Monday, March 19, 2012

Silent Influence

Modern Day Joseph
Palestinian Father & Son in Exile
My path had never actually crossed that of a Sister of St. Joesph before I visited the SSJs for a come and see weekend in November of 2009. That's not to say that I didn't know them in some way. I had read Elizabeth Johnson's work in college and had followed the work and writings of Helen Prejean (of Dead Man Walking fame) since I had read her first book and heard her speak at my freshman commencement.

Aside from those two connections, I knew very little about the congregation. I mean, I had gleaned as much as I could from the congregation's website, a Jesuit friend had recommended the SSJs to me, and I had been in touch with the congregation's vocation director after being connected with the Philadelphia SSJs through a Vision Vocation Match (a crazy story in and of it self... see: over a hundred e-mails from different groups over the course of 3 days).   But aside from those points of contact, there were few connections I actually had to the Sisters of St. Joseph.

What I did know, I liked- mission and faith driven women engaged in work that united God and neighbor; Women committed to living the Gospel, making a difference through dedication.  

Perhaps the most familiar part of the entire journey of coming to the Sisters was Saint Joseph.

I had grown up in a parish named after the saint, so I knew plenty of what little is known about him . Having come to associate St. Joseph with work for social concerns and justice that my parish engaged in, I also connected to the model of Joseph as quiet and humble servant. That familiarity is part of what spoke to something deeper within me as I approached the SSJs.

Anyone willing to model their life after the simplicity and fidelity of Joseph had a good word in my book.  To bear the name of Joseph and follow in his footsteps meant for me, to live a life of service that trusts in the will of God and works diligently without the need for words or recognition. 

Relative to so many other saints, Joseph is unknown. Yet, his titles are numerous: father, spouse, guide, teacher, worker, dreamer, righteous man, protector. And as I have come to know him more and these women who live in his example, nurturing Christ and living the Gospel life each day, I have come to recognize that the Joseph that played such a part in forming Jesus, is today working to form me.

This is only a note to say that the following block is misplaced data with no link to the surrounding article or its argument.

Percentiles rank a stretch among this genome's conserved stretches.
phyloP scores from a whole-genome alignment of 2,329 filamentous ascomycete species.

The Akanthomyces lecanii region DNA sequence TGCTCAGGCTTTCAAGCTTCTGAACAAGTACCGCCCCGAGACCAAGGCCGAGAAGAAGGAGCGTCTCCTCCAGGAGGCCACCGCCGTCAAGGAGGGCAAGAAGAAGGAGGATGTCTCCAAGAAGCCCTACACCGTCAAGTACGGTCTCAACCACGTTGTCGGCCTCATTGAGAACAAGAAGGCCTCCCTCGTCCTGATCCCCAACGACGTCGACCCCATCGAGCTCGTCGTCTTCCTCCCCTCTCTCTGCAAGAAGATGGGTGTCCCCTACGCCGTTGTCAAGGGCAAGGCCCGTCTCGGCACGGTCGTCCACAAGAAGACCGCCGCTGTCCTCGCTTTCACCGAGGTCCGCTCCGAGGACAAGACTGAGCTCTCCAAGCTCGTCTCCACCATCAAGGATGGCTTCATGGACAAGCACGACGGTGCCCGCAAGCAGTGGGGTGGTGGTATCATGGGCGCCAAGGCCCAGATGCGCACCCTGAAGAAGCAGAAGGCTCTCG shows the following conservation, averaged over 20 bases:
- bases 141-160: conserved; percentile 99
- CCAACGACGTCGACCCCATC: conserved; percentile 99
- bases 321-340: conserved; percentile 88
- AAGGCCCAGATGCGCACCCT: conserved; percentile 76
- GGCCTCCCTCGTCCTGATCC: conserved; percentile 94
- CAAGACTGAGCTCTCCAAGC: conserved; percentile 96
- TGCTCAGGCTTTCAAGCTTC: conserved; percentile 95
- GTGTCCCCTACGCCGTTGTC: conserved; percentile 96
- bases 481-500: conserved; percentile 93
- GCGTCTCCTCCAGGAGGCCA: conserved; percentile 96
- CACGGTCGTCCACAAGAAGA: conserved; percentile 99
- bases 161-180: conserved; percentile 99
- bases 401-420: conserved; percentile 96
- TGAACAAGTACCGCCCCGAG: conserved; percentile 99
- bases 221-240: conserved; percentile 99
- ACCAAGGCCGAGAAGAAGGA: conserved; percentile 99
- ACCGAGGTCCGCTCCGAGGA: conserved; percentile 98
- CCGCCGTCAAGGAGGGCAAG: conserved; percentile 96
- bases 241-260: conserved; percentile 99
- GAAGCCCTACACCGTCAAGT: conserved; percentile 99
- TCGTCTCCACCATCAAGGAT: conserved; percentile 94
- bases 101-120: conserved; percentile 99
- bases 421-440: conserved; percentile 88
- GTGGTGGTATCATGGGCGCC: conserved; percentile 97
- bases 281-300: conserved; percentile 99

His silent influence is incalculable and insurmountable.  By his example I seek to serve others. Like him, I want to hold Christ in my arms, lead others to God, and find God in the midst of the everyday. I want to follow the call that I have heard even through the darkness and my own sleep.  Ultimately, I want to live like the person who has helped me to recognize God and who's life speaks louder than words.  

For all intents and purposes, Joseph in the Gospels is mute.  No words pass his lips, but somehow his life speaks volumes. It has spoken to my heart and remains a silent influence that draws me forward, out of myself and into the life of God in the world.

Pondering of Grace: The Feast of St. Joseph

As a special treat for St. Joseph's Day, I'll be offering two blog posts (hopefully) for the price of one.  What follows is a prayer starter that I wrote for our congregation retreat house, St. Mary's-by-the-Sea. I hope that it brings insight within you on this feast of St. Joseph.

"How are you related to Saint Joseph?" 

That was the question that was directed at me by a second grader a few months ago during a vocation day at Visitation school in Kensington. I had prepared answers for a lot of questions, almost all of which I am still trying to figure out, but that was not one that was on my list.
I knew exactly what that seven year old was asking-if all of us in front of the class were sisters, then we must somehow be related. And if we were all sisters, then it wasn't too far-fetched to believe that surely we were sisters of Saint Joseph, too. My answer was short and simple (and seemed to satisfy the student's intrigue), yet, on this the feast of Saint Joseph, I return to that question which has remained on my heart since that day.
How am I related to Saint Joseph? As one who casts my lot in with Jesus and chooses to associate my name with that of Joseph, who do I say that I am?

Am I the dreamer?
          ...the comforter?
                      ...the diligent worker?
                                ... the caring teacher?
                                         ...the faithful spouse?
                                                 ...the one who goes where I am called?
                                                          ...whose actions speak far beyond words?